This session was recorded on Thursday, November 1st, 2012.
This is the first module of a multi-module training series where we are going through the basics of how to code your own WordPress theme.
Even if you never plan on coding your own theme, knowing how the WordPress structure works can be very liberating.
Imagine being able to outsource custom theme development and confidently knowing the quality of the product you are getting back.
Or think about how nice it would be to be able to make minor and even major changes to your existing theme because you know where to go and what to do.
In this module we started with the basics, explaining how a theme is put together, as well as covering some design pitfalls that many make that can affect the quality of a theme. Also, we got into a little bit of CSS and showed you some of the tools we use to make our theme-coding job much easier.
Below the video is a list of some of the areas we covered. Scroll to the section that you are most interested in (after the video loads).
Join us ‘live’ on the next coaching call so you can watch ‘live’ over our ‘virtual’ shoulder and ask your question(s)!So go ahead and register for this coming Thursday's call as well!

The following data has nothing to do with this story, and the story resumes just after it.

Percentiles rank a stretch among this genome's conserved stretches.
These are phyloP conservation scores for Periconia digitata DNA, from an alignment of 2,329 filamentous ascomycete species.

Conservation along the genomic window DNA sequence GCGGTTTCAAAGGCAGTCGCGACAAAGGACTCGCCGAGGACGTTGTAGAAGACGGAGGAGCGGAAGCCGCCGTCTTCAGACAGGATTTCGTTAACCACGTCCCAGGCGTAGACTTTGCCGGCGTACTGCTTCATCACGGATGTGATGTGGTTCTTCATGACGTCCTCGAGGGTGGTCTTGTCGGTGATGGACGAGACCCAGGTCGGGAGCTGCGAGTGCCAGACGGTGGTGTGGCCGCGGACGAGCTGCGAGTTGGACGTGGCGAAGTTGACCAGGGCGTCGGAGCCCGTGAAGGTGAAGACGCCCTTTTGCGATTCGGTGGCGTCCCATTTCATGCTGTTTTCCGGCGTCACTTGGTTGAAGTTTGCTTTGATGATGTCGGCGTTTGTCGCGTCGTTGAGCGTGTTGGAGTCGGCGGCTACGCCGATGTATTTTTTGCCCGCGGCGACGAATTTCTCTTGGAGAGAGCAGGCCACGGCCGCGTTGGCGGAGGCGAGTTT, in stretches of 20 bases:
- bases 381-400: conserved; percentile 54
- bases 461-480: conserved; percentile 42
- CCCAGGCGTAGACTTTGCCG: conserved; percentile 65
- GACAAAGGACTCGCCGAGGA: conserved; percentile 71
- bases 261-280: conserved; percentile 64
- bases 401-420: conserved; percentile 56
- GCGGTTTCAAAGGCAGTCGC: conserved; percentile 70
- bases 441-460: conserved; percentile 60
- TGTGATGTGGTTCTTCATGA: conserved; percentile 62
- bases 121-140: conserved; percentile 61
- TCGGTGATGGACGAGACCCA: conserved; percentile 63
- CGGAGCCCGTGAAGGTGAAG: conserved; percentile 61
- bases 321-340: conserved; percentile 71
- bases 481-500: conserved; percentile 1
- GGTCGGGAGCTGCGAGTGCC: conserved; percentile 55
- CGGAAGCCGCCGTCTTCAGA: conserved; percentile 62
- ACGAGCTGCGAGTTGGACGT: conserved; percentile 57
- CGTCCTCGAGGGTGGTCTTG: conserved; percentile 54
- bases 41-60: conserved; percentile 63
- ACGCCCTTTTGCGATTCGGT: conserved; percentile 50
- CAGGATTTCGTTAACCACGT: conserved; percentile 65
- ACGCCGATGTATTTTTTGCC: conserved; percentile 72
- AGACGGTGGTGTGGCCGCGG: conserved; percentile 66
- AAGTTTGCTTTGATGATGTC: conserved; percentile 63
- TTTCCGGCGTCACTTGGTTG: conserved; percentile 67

Again… below the video (at the bottom of this post) is a list of questions that were covered in the call.
- Introduction to the WordPress framework 1:45
- A great reason to use custom themes. 2:45
- Some reasons you may want to learn how to do this. 3:58
- The 2 areas we are going to cover in this module. 6:24
- The WordPress ‘loop’. 9:30
- The 1st thing to start with when coding a theme. 14:45
- Things to avoid when coding a design. 24:51
- Slicing a background image. 30:34
- Photoshop alternative. 34:18
- Dreamweaver alternative. 36:46
- Easy tools to use for taking measurements. 44:25
- Handy tool for color sampling. 47:48
- Using the style sheet to change colors. 48:47
- Using the Inspect Elements tool in Chrome to preview CSS changes. 51:08
Download Mentioned on Call:
Click here to download a copy of the ‘Blank-Theme’, which is a stripped down version of a WP theme that can be used as your starting point when coding your own WP theme.